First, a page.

ImagingInfo.com |

Online Article Page

  

Techniques
Peter Tomlinson Captures Essence of National Park


Foliage Photo
Peter Tomlinson


Foliage Photo
Peter Tomlinson


Foliage Photo
Peter Tomlinson


Foliage Photo
Peter Tomlinson


Foliage Photo
Peter Tomlinson


Foliage Photo
Peter Tomlinson


Foliage Photo
Peter Tomlinson


Foliage Photo
Peter Tomlinson


Foliage Photo
Peter Tomlinson


Foliage Photo
Peter Tomlinson



2. For Landscapes, Compensate for the Wide-Angle

The downside of digital comes when photographing landscapes, according to Tomlinson. A wider angle of view than can be captured with a standard lens is needed for landscapes. “If you put a 20mm Nikkor lens on a digital camera, it becomes equal to a 30mm zoom. A 10-20mm zoom becomes a 15-30mm on a digital,” he said. So, Tomlinson recommends buying a new wide-angle lens for landscapes. “I like to use a wide angle for landscapes to convey the feeling of being there, the feeling that you are in the picture,” he said.

3. Try a Tripod

Tomlinson always uses a tripod for his nature shots. “A tripod is the quickest way to improve your pictures. It makes them sharp. Even at a relatively high shutter [speed] there is the possibility that the camera will shake,” he said.

4. Blur the Water

He uses a slow shutter to blur the flowing water of a waterfall. It gives it mist-like quality. Since digital allows you to review the effects you're creating, he closes the lens down as much as possible and checks the results.

5. Use a Polarizing Filter

It's always more difficult to shoot nature in the daylight with a regular lens because of reflections and shadows on the leaves and water. For this reason, the best nature shots are taken on cloudy and rainy days. Tomlinson uses a polarizing filter that serves two purposes. It cuts down on the amount of light by a couple of stops, which enables him to use a slower shutter speed. It controls the reflection on the leaves and water simply by rotating the lens. It will also increase the saturation of everything.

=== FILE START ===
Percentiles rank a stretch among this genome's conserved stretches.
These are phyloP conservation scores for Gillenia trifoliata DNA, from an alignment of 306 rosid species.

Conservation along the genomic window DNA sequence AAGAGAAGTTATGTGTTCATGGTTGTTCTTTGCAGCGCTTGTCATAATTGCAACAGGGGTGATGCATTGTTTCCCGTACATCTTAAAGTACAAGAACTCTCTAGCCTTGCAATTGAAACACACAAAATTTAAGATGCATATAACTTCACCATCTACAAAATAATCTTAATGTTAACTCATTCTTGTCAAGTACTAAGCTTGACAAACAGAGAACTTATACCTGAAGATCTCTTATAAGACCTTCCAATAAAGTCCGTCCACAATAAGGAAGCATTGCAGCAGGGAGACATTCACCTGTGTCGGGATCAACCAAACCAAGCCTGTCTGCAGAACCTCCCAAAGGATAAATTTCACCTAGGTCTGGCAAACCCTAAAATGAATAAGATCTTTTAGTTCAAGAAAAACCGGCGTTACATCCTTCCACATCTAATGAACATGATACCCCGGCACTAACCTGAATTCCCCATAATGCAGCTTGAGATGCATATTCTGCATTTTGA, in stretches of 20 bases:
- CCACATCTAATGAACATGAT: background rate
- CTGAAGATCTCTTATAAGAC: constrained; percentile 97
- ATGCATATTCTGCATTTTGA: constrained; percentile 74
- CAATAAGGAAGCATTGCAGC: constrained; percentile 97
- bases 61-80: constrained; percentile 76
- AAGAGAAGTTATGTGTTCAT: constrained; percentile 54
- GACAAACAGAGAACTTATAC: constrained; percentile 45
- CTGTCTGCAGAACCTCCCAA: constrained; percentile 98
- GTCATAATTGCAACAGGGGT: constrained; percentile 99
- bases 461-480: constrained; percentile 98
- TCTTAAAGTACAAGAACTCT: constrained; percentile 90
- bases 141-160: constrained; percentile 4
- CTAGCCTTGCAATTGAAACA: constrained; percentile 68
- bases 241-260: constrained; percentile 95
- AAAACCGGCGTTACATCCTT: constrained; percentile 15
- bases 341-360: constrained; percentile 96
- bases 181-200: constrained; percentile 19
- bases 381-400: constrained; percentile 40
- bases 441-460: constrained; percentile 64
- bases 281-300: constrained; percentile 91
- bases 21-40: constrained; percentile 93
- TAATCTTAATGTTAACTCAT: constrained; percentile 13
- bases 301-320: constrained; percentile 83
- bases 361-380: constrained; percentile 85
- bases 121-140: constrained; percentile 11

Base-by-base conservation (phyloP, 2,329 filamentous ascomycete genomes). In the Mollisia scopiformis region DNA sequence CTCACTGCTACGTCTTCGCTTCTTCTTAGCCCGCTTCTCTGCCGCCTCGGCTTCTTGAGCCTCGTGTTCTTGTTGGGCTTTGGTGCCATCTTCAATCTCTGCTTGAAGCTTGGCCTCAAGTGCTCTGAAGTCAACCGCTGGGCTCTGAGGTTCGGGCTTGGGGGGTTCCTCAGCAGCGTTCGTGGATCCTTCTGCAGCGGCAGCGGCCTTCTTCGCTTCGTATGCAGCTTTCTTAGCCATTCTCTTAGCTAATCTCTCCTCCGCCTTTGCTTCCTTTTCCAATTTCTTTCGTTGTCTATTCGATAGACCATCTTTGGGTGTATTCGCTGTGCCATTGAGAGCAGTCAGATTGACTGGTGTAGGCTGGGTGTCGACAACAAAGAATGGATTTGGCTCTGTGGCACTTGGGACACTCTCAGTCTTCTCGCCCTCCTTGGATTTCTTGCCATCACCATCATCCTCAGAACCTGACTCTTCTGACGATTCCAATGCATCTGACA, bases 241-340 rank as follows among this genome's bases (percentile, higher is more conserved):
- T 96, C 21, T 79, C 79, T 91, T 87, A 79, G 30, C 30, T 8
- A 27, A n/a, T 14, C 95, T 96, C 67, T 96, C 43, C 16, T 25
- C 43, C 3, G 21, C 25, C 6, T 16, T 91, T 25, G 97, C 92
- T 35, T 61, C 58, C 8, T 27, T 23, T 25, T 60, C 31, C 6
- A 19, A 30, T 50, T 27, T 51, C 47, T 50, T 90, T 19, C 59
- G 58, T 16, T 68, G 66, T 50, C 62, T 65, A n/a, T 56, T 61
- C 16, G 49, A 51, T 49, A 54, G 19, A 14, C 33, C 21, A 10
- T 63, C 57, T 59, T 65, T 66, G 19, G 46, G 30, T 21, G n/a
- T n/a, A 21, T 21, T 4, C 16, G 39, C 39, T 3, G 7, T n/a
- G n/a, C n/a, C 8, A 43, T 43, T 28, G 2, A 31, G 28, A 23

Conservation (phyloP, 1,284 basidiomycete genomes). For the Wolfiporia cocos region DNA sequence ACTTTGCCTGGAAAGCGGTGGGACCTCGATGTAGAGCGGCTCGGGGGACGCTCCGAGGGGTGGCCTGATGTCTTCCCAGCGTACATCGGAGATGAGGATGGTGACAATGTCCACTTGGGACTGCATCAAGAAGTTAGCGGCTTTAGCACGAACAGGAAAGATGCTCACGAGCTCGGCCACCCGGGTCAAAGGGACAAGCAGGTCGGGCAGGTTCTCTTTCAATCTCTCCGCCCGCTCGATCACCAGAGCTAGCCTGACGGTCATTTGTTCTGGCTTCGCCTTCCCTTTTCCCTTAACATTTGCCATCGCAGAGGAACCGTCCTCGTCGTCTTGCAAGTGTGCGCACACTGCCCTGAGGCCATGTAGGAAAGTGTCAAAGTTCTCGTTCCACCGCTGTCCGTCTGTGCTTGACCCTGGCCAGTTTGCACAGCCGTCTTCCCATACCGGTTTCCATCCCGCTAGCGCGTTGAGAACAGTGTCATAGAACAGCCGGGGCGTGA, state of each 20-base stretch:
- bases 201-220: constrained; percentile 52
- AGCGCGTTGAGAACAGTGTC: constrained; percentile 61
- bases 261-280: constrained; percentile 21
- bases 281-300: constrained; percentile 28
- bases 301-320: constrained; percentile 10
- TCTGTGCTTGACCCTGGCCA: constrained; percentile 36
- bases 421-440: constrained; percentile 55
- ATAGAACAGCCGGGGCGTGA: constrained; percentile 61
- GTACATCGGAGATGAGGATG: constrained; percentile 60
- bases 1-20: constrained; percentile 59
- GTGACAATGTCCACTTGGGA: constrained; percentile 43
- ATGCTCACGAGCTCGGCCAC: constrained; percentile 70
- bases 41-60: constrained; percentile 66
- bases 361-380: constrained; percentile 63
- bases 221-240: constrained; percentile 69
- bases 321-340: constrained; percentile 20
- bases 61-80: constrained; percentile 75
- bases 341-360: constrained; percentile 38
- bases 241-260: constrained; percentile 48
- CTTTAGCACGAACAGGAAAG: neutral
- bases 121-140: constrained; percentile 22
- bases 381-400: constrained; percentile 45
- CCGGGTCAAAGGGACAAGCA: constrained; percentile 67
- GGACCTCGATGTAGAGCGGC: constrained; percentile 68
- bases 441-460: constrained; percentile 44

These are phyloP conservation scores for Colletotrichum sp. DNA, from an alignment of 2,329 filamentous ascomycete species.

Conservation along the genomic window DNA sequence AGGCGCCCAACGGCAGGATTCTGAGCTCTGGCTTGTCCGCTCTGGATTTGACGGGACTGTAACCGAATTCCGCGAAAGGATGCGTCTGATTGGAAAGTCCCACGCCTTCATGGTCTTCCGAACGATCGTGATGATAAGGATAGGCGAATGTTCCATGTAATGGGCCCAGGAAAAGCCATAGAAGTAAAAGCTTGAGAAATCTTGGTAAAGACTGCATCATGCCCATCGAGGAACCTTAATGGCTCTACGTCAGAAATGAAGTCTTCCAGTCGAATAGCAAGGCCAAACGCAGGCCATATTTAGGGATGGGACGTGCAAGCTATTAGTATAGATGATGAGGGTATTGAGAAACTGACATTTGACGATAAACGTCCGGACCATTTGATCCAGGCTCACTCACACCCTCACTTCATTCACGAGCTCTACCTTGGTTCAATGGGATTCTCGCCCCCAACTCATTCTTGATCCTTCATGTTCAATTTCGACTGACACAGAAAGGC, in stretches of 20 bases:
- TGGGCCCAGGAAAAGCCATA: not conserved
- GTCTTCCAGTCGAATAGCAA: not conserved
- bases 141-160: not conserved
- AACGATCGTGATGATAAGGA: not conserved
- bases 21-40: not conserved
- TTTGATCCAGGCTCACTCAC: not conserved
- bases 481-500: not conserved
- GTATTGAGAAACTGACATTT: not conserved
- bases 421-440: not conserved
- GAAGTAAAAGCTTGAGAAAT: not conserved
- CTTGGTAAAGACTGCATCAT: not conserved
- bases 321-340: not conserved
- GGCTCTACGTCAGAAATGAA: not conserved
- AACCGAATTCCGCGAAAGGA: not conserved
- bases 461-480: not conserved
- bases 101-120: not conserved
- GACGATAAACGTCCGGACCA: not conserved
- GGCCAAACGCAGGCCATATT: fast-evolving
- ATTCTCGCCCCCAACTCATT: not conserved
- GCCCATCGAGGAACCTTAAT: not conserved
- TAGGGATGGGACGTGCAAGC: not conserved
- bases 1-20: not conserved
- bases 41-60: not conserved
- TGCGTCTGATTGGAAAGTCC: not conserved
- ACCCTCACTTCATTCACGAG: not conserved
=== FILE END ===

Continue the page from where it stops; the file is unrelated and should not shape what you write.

“For waterfall pictures, it enables you to slow the speed and control the reflection of light on the rocks and in the water where it is pulled to the bottom,” said Tomlinson. “If you fully polarize the water, it will go black in these places and will eliminate all reflections. But you can rotate the filter to increase and decrease this effect.” While polarizing lenses don't change color of the subject, they do eliminate and control reflections, especially at right angles, according to Tomlinson.

6. Don't Overexpose

Like film, with digital you must be careful not to overexpose, said Tomlinson, adding it's always better to underexpose. “Getting the right exposure is the key or you'll lose your details and highlights,” he said.

7. Forget the Sun

Believe it or not, it's best to shoot nature on rainy or cloudy days, according to Tomlinson. Saturation is much less in bright sunlight than it is on an overcast day. “Pay attention next time it's raining,” said Tomlinson. “Notice how the flowers look bright and the grass is greener. This is another reason why I love to shoot in the early morning. The first and last light is the best light for photographing nature. It's also when the animals come out.”


   







PTN Dailes HERE